Infection prevention and control (IPC) is critical in hospitals, clinics, nursing homes, and other healthcare facilities. Patients in these settings are at risk for contracting infections during their stay. At the same time, the healthcare staff also may be exposed to infectious diseases such as HIV, hepatitis B and C, TB, and respiratory viruses.
Healthcare facilities play an important role in managing illnesses but they also present increased risk for spreading healthcare-associated infections (HAIs) through cross-infection. To prevent HAIs, it’s critical to understand and implement effective IPC strategies. In this blog, we discuss both the standard precautions, such as hand hygiene and PPE, as well as innovative new technologies that could reduce the risk of HAIs even further.
Understanding Infection Risks in Healthcare Settings
According to the National Institutes of Health, HAIs are infections acquired after hospitalization and manifesting 48 hours after admission to the hospital. The six main HAIs include catheter-associated urinary tract infections, central line-associated bloodstream infections, surgical site infections, ventilator-associated pneumonia, hospital-acquired pneumonia, and Clostridium difficile (intestinal) infections.[i]
Patients most at risk for HAIs are those in already weakened conditions, such as older people, as well as those with implanted devices, recent surgeries, and long hospital and ICU stays.
Once acquired, HAIs can spread throughout healthcare settings by aerosol droplets or direct contact with staff, other patients, or contaminated surfaces, such as handrails, mobile carts, or medical equipment.
Key Elements of Infection Prevention Control
IPC has a priority for preventing HAIs in healthcare facilities. And the commonsense first level of IPC is hand hygiene. Proper handwashing and drying before and after contact with patients is the most important method for preventing the spread of disease.
Personal protective equipment (PPE)
When working with patients who are already infected or performing surgery or invasive tests, medical staff are required to use personal protective equipment (PPE). This may include disposable gloves, gowns, shoe coverings and cloth masks, as well as face shields and properly fitted N-95 masks.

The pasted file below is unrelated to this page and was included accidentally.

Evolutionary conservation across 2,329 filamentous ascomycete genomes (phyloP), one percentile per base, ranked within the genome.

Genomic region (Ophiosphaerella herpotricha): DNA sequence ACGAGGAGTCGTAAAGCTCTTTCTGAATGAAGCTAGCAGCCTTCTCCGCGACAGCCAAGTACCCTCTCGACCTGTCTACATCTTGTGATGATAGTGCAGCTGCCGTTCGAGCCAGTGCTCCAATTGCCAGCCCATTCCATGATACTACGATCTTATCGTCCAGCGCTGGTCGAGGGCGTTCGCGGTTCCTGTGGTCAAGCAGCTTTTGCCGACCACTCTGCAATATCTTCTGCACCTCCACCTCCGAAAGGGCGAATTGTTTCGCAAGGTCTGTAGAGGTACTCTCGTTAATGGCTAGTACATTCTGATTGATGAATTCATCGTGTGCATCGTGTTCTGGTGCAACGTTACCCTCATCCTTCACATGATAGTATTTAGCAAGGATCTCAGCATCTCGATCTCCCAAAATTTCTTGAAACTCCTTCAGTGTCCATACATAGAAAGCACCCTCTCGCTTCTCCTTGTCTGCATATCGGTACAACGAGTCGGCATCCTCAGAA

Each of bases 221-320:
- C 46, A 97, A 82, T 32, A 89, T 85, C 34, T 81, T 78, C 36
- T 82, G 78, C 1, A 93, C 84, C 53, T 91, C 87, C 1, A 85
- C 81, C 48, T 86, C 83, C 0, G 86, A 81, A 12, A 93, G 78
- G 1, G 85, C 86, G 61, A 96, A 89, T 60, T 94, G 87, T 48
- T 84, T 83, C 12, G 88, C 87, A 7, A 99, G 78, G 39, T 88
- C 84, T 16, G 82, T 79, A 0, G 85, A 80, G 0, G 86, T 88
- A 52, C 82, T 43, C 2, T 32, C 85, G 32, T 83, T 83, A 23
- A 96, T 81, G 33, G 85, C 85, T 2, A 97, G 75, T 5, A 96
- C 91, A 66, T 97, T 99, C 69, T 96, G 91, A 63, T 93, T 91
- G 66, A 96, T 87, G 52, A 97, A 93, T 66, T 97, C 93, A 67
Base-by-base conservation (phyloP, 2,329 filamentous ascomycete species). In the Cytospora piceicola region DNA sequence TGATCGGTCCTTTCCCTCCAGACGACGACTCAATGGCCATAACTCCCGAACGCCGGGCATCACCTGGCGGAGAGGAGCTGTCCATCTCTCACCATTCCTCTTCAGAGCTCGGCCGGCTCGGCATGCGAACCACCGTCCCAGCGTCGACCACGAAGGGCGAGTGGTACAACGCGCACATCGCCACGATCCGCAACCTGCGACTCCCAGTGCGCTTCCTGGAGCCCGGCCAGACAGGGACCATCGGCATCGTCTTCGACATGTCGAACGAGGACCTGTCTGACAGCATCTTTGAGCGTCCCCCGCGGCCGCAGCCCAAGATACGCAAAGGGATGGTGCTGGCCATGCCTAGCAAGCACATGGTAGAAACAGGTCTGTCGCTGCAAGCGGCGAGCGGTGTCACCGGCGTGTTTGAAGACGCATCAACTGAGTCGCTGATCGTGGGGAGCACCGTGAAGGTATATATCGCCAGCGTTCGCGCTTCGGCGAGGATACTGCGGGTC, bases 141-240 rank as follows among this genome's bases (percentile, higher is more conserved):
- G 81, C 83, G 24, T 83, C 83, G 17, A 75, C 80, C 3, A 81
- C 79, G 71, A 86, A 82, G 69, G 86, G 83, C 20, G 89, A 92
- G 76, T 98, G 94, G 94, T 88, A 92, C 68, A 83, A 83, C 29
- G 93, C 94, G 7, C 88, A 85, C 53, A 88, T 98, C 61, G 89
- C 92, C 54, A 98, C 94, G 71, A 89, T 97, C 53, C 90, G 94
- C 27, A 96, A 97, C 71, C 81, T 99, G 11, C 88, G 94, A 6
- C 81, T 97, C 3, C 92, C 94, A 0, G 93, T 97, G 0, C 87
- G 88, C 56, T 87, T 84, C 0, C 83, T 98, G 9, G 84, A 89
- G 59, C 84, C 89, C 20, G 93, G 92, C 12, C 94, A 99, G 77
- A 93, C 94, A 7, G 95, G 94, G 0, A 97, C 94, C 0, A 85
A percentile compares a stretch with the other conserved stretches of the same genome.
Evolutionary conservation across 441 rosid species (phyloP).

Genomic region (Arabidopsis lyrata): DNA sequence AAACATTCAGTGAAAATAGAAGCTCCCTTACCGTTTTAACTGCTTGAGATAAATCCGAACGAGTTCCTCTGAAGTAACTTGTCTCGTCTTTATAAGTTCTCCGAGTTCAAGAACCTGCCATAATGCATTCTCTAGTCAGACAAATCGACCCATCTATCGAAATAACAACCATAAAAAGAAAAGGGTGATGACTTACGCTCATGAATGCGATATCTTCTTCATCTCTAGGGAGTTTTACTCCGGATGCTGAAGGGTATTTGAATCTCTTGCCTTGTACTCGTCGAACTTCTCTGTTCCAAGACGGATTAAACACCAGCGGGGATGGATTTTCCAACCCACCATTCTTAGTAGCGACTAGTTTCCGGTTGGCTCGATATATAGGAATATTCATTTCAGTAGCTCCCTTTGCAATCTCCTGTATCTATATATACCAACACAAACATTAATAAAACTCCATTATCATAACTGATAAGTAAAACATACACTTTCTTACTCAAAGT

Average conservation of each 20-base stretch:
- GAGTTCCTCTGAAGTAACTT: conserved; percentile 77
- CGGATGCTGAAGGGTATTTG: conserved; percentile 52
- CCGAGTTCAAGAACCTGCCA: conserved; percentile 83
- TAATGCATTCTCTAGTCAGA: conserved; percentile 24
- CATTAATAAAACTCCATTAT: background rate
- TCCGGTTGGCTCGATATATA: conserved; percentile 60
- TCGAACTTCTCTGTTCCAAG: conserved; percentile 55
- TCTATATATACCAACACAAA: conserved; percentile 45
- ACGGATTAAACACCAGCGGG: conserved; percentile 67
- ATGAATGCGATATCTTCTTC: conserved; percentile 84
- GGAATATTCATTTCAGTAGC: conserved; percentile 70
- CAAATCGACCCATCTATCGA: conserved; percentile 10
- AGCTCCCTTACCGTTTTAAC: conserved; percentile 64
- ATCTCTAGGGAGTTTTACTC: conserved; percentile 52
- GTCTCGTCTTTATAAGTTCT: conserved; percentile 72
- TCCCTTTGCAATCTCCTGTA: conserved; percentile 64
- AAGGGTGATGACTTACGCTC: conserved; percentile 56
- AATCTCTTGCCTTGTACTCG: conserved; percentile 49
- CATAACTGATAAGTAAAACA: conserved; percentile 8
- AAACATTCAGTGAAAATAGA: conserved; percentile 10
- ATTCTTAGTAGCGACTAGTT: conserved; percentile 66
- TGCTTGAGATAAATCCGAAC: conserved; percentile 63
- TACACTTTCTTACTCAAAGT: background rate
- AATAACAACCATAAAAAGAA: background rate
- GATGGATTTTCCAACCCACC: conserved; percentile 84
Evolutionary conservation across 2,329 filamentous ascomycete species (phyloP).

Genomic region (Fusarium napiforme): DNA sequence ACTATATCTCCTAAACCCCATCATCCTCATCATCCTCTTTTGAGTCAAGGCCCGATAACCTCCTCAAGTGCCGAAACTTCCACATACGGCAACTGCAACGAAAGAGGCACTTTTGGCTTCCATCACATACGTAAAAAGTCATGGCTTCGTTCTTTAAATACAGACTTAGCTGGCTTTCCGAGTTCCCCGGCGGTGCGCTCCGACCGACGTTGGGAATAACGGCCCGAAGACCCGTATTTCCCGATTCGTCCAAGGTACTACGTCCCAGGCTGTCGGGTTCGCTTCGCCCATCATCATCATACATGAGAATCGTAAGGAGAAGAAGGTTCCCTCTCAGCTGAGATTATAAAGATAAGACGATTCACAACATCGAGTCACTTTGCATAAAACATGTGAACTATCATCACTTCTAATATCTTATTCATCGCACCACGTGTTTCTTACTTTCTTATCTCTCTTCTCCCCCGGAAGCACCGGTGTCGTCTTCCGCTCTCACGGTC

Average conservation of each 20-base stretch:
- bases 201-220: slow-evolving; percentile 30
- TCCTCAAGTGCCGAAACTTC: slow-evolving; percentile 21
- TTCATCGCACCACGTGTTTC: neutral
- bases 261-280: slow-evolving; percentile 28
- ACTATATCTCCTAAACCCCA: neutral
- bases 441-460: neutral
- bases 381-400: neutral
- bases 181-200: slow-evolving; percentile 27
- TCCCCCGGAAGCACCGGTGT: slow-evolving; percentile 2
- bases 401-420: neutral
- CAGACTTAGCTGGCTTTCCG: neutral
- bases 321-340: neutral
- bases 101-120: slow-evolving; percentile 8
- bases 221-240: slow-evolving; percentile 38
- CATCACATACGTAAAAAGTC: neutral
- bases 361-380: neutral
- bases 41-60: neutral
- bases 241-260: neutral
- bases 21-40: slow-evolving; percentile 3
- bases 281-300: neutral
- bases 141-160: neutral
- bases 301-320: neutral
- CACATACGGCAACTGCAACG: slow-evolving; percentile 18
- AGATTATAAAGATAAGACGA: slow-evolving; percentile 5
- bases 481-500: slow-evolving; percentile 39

Cleaning and disinfection
Proper cleaning and disinfection of surfaces such as trays, handrails and IV poles, as well as reusable medical instruments is also critical. The disinfectants used, whether alcohol, bleach, hydrogen peroxide, or other chemicals, should be appropriate to the type of surface or equipment and the possible contaminants.
Finally, healthcare professionals must know and understand the relative need for isolation of patients who are already infected or who are most at risk. This should include appropriate infection control training for all staff and isolation of patients presenting with an infectious condition.
Innovative Approaches to IPC: The Role of Technology
While the four elements discussed above comprise the current standard for preventing and managing infectious disease, new methods based on advanced technologies may lead to continued improvements in IPC.
Ultraviolet (UV) based technology is a relatively new method for disinfecting bacteria and viruses in healthcare settings and automated monitoring systems also may help reduce HAIs in several ways.
Technology to Reduce Risks
In this digital age, more and more automation technology is being developed to help reduce the spread of infection. For example, an electronically measured hand hygiene system installed in a hospital or other healthcare facility can track adherence rates over time and compare them to the incidence of HAIs in those facilities, in order to educate staff and ensure compliance.[ii]
In the public health arena, the CDC maintains a U.S. influenza surveillance system collaboratively with its many partners. This automated monitoring system collects data on influenza-like illnesses from laboratories and healthcare facilities across the country, and provides the most recent data on outbreaks, to help in decision-making.[iii]
UV light in the 240-280 nm wavelength range is proving useful for disinfection in healthcare settings. For example, autonomous robots are now using UV technology to disinfect entire medical wards. And UV technology, such as the UV Smart D60 can provide guaranteed automated high level disinfection of certain medical instruments in a matter of seconds, without the need for gallons of water, strong chemicals or consumables.
Benefits and Challenges of IPC in Healthcare Settings
The cost of healthcare-associated infections (HAIs), in both dollars and in human suffering, is enormous. The National Institutes of Health estimated that the current (2023) annual cost of treating HAIs in the United States ranges from $28.4 billion to $45 billion. One report estimated that “implementing comprehensive evidence-based infection control strategies could prevent hundreds of thousands of HAIs and save tens of thousands of lives and billions of dollars.”[iv]
The challenge to implementing new and more effective IPC strategies will be the cost of transitioning to new systems and equipment, as well as updated staff training. And as always, adherence to IPC procedures by staff and the public is key.
The Future of IPC in Healthcare: Reduced Risks through Technical Innovation
As our recent experience with the worldwide SARS-CoV-2 outbreak showed, the need for continuous efforts, innovation, and adherence to IPC protocols are critical to protect patients and healthcare workers alike.
The challenge may seem overwhelming, but the potential benefits are enormous, to patients and staff, to the economy, and to the public at large.